Through all of Suede's incarnations, vocalist/lyricist Brett Anderson and bassist Mat Osman remained at the band's core. The son of a cabdriver, Anderson formed the Smiths-inspired Geoff in 1985 with his schoolmate Osman and drummer Danny Wilder. Anderson was the group's guitarist; Gareth Perry was the band's vocalist. Geoff recorded two demos before splitting up in 1986, as Anderson and Osman left to attend university in London. A few years later, the pair formed Suave & Elegant, which lasted only a few months. By the end of 1989, the pair had placed an advertisement in New Musical Express, asking for a "non-muso" guitarist. Bernard Butler responded, and the trio began recording songs, primarily written by Anderson and Butler, with the support of a drum machine. Taking the name Suede after Morrissey's "Suedehead" single, the trio sent a demo tape, Specially Suede, to compete in Demo Clash, a radio show on GLR run by DJ Gary Crowley. "Wonderful Sometimes" won Demo Clash for five Sundays in a row in 1990, leading to a record contract with the Brighton-based indie label RML. By the time the band signed with RML, Anderson's girlfriend, Justine Frischmann, had joined as a second guitarist. Suede placed an advertisement for a drummer, and former Smiths member Mike Joyce responded. Joyce appeared on the group's debut single for RML, "Be My God"/"Art." Scheduled to be released on a 12" in the fall of 1990, the single was scrapped shortly before its release due to a fight between the band and the label. Throughout 1991, the group rehearsed and recorded demos, eventually adding drummer Simon Gilbert. Frischmann left Suede in early 1992 to form Elastica; she was not replaced. A few months later, Suede signed a two-single deal with the indie label Nude Records. Shortly afterward, the band appeared on the cover of Melody Maker, without having released any material. The weekly newspaper declared them the Best New Band in Britain. "The Drowners," the band's first single, appeared shortly after the Melody Maker cover, and it became a moderate hit, debuting at number 49 to strong reviews and word of mouth. "Metal Mickey," released in the fall, became their breakthrough hit, reaching number 17 on the U.K. charts after a suggestive, controversial performance on Top of the Pops. Anderson soon became notorious for causing controversy, and his infamous comment that he was "a bisexual man who never had a homosexual experience" was indicative of how the group both courted controversy and a sexually ambiguous, alienated audience. A short tour before the spring release of their eponymous debut album was very successful, setting the stage for "Animal Nitrate" debuting at number seven. Shortly afterward, Suede entered the charts at number one, registering the biggest initial sales of a debut since Frankie Goes to Hollywood's Welcome to the Pleasuredome. By the summer, Suede had become the most popular band in Britain -- winning the prestigious Mercury Music Prize for Best Album that fall -- and they attempted to make headway into the United States. Their progress was halted when Butler's father died that fall, forcing the cancellation of their second tour; they had already begun to be upstaged by their opening act, the Cranberries, who received the support from MTV that Suede lacked. Shortly afterward, the band was forced to change its name to the London Suede in America, due to a lawsuit from an obscure lounge singer performing under the name Suede. Tensions had begun to develop between Bernard Butler and the rest of the band during the group's 1993 tours, and they peaked when they reentered the studio to record a new single in late 1993. Butler conceived the song "Stay Together" as a sweeping epic partially in tribute to his father, and while it was a success upon its February 1994 release, debuting at number three, the recording was not easy. As they were working on Suede's second album, Anderson and Butler began to fight frequently, with the guitarist claiming in a rare interview that the singer worked too slowly and that his partner was too concerned with rock stardom, often at the expense of the music. Butler left the band toward the end of the sessions for the second album, and the group finished the record with Anderson playing guitar. Bernard's departure launched a flurry of speculation about Suede's future, and Dog Man Star didn't answer any of those questions. The grandiose, ambitious, and heavily orchestrated Dog Man Star was greeted with enthusiastic reviews but muted commercial response. As Suede were working on their second album, their remarkable commercial success was eclipsed by that of Blur and Oasis, whose lighter, more accessible music brought both groups blockbuster success in the wake of Suede. While Dog Man Star sold nearly as well as Suede, the impression in the press was that the group was rapidly falling apart, and the band didn't help matters when Butler was replaced by Richard Oakes, a 17-year-old amateur guitarist, in September. Suede embarked on a long, grueling international tour in late 1994 and the spring of 1995, before disappearing to work on their third album. In the interim, Butler had a Top Ten single with vocalist David McAlmont, and Gilbert, the only gay member of Suede, was attacked in a hate crime in the fall. At a fan club gig in January of 1996, Suede debuted several new songs, as well as their new keyboardist, Neil Codling, Gilbert's cousin. The group returned as a five-piece in September of 1996 with Coming Up. A lighter, more band-oriented affair than either of Suede's two previous albums, Coming Up was an unexpected hit, entering the charts at number one and generating a remarkable string of five Top Ten hits -- "Trash," "Beautiful Ones," "Saturday Night," "Lazy," and "Filmstar." Coming Up was a hit throughout Europe, Canada, and Asia, but it wasn't released in the U.S. until the spring of 1997. Coming Up never did win an audience in America, partially because it appeared nearly a year after its initial release and partially because Suede only supported it with a three-city tour. Nevertheless, the record was their most successful release to date, setting expectations high for the follow-up. Upon their return to the studio in the fall of 1998, Suede decided to ditch their longtime producer, Ed Buller, choosing to work with Steve Osborne, who had previously produced New Order and Happy Mondays. The resulting album, Head Music, was released in May of 1999; an American release followed in June. Featuring heavy use of analog synthesizers and drum machines, Head Music divided opinion among hardcore Suede fans, who preferred the band's more guitar-centric approach. However, the production changes were largely aesthetic, and the band still delivered plenty of anthemic glitter rock glitz with songs like "Electricity," "Can't Get Enough," and "She's in Fashion." Around 2001, Suede found themselves at a career crossroads. Keyboardist Codling, who had contributed greatly to the writing on Head Music, left the band and was replaced by Strangelove's Alex Lee. Adding to the sense of change, the band's label, Nude Records, went bankrupt and Suede were left at the mercy of their parent label, Sony. Also around this time, Anderson, having struggled with drug addiction (he later admitted to being a crack addict), finally decided to get clean. Despite these upheavals, by 2003 Suede had finished their fifth studio album, the Stephen Street-produced A New Morning. Unfortunately, public interest in Suede, not to mention the Brit-pop sound, had faded by the early 2000s and the album sold poorly. Several concerts followed in support of the band's 2003 compilation, Singles, but by October, Suede had announced they would not be releasing any new music in the foreseeable future. They played their final concert at the London Astoria on December 13, 2003, before going on indefinite hiatus. Following the break, Anderson did the previously unthinkable and reunited with original Suede guitarist Bernard Butler under the name the Tears. The duo released a well-received 2005 album, Here Come the Tears. Also during the hiatus, Anderson recorded four low-key solo albums with 2007's Brett Anderson, 2008's Wilderness, 2009's Slow Attack, and 2011's Black Rainbows. Finally, in 2010, with Codling back on board, Suede reunited for several live shows beginning with a performance at the Teenage Cancer Trust show at Royal Albert Hall on March 24. This led to more shows, including a tour promoting the compilation album The Best of Suede. By 2011, the band had begun performing new songs live, and in 2012, Suede announced they were in the studio working on a new album with producer Ed Buller, who had produced the band's first three albums. In 2013, Suede released their sixth studio album and first album of all-original material since 2003, Blood Sports. Suede debuted several of the Blood Sports tracks online, including "Barriers" and "It Starts and Ends with You." The release featured a more mature perspective from Anderson, and a sound that harked back to the grand guitar pop of Suede's early work. After playing anniversary concerts celebrating Dog Man Star in 2014, Suede returned to the studio to make their seventh studio album. In September 2015, they announced the impending release of Night Thoughts. A dark, majestic album that recalled Dog Man Star, Night Thoughts saw release in late January 2016, debuting at six on the U.K. charts. Later that year, the band released a super deluxe 20th anniversary edition of Coming Up. The band spent 2017 in the studio writing and recording their eighth LP. The record -- titled The Blue Hour -- marked the first effort collaboration with producer Alan Moulder (the Smashing Pumpkins, Nine Inch Nails) and arrived in September 2018. The Blue Hour debuted at five in the U.K., their best chart position since Head Music in 1999.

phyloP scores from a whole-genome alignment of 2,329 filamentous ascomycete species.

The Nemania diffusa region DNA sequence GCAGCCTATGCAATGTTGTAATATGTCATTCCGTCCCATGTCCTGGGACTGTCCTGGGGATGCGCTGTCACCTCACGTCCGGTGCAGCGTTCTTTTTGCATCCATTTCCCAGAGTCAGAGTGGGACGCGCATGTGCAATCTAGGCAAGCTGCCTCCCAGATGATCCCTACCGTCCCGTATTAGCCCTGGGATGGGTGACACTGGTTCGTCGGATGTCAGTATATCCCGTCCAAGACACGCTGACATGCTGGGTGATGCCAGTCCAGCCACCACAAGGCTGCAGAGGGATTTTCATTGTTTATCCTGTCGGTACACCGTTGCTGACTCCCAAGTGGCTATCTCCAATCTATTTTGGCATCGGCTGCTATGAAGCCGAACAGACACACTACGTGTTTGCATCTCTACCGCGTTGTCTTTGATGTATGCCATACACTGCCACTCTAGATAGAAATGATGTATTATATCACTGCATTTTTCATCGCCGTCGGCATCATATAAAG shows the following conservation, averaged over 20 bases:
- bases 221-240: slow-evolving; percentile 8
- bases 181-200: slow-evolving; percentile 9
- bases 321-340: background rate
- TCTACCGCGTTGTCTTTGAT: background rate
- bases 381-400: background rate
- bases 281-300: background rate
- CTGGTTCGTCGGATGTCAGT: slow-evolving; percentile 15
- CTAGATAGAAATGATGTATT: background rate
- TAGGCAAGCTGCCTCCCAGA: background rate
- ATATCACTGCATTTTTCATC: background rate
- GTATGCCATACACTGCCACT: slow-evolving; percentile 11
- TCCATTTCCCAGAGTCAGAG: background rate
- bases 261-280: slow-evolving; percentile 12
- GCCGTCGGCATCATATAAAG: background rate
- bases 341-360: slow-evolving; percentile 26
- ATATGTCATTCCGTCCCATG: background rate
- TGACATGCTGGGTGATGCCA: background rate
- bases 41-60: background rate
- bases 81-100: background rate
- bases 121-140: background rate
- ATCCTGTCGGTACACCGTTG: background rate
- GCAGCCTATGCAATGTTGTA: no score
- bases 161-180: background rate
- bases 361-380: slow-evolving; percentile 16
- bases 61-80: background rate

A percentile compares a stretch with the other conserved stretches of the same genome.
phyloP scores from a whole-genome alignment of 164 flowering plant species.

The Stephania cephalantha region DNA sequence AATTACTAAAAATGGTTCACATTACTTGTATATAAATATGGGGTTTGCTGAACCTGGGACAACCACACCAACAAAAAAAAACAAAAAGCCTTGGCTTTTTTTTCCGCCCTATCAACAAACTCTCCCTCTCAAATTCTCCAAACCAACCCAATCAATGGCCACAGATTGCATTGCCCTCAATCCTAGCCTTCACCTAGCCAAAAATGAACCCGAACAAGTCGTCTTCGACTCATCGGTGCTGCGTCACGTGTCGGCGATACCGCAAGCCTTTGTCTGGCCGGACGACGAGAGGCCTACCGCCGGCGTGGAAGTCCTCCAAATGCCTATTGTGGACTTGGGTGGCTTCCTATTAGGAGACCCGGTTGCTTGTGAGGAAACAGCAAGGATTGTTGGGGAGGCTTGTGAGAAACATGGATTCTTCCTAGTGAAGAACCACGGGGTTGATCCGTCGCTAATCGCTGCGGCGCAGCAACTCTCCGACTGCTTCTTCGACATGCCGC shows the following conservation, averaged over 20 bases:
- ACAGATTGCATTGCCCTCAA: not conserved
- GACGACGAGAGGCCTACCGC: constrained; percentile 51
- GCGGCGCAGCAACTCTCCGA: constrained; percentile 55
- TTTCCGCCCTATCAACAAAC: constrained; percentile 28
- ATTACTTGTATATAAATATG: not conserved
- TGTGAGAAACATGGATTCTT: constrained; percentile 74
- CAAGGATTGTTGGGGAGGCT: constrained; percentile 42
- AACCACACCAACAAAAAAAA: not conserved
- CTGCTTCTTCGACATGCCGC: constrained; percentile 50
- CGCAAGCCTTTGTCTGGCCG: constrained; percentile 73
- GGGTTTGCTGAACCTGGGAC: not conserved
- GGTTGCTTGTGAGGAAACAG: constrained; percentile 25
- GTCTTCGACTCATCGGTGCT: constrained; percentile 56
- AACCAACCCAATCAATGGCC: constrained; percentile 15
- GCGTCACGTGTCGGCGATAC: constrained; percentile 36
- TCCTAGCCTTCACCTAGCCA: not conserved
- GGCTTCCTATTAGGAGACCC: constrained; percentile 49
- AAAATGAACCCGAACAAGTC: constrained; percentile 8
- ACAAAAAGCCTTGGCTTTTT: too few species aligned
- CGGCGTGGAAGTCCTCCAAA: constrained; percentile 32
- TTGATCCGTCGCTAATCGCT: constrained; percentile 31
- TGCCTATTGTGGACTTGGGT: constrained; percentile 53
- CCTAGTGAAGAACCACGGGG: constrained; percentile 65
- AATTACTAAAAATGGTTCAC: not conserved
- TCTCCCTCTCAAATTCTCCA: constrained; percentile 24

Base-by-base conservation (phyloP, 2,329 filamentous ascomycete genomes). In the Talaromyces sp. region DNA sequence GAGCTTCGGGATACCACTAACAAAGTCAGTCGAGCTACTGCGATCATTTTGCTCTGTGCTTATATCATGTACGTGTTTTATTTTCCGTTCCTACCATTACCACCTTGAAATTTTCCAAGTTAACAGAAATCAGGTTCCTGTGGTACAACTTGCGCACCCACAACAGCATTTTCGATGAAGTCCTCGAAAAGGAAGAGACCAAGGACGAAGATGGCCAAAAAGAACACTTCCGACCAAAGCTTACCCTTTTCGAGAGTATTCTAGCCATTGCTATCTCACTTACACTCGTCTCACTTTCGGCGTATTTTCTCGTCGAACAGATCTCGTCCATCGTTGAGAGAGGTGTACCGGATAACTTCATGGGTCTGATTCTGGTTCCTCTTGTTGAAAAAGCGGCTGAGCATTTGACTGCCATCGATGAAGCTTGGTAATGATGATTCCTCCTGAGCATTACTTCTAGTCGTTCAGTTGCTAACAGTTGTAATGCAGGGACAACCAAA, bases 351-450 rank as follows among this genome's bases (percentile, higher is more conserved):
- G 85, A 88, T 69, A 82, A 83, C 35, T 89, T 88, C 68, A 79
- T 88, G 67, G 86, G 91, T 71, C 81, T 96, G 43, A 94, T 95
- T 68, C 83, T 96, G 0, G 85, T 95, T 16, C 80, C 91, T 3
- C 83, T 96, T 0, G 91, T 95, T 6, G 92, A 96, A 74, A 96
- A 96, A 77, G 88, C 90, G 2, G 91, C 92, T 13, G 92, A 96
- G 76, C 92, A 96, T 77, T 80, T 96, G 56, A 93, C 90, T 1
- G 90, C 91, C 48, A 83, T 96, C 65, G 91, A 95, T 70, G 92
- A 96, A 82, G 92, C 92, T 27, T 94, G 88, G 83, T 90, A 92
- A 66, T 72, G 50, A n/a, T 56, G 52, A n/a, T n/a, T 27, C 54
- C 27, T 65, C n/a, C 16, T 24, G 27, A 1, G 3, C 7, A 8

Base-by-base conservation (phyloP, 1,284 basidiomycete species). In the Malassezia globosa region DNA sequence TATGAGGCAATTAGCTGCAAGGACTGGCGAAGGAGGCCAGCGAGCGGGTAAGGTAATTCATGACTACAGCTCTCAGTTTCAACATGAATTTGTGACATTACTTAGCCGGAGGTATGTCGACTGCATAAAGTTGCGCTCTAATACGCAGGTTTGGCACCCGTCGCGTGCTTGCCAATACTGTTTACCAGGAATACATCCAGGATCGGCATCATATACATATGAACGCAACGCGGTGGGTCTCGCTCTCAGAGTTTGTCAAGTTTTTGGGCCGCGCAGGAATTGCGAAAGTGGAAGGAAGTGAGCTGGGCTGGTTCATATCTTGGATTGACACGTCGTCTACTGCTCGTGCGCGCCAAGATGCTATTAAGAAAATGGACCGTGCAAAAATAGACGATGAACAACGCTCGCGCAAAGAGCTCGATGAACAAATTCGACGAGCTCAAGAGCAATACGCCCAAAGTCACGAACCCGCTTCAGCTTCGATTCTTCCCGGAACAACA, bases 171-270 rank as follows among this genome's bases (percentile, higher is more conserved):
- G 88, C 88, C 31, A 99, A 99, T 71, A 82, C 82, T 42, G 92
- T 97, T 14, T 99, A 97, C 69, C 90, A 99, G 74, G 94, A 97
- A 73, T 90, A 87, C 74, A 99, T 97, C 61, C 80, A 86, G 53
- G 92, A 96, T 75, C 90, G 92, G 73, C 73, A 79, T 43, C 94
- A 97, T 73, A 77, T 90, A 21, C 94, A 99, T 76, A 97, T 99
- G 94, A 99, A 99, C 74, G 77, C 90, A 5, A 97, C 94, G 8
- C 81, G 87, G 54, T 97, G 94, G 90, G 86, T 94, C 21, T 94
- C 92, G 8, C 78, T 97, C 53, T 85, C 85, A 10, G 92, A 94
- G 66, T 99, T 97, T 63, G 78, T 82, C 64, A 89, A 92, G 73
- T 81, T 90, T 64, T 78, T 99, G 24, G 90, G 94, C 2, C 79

In 2018, the band was the subject of a documentary called Suede: The Insatiable Ones, which was directed by Mike Christie. ~ Stephen Thomas Erlewine, Rovi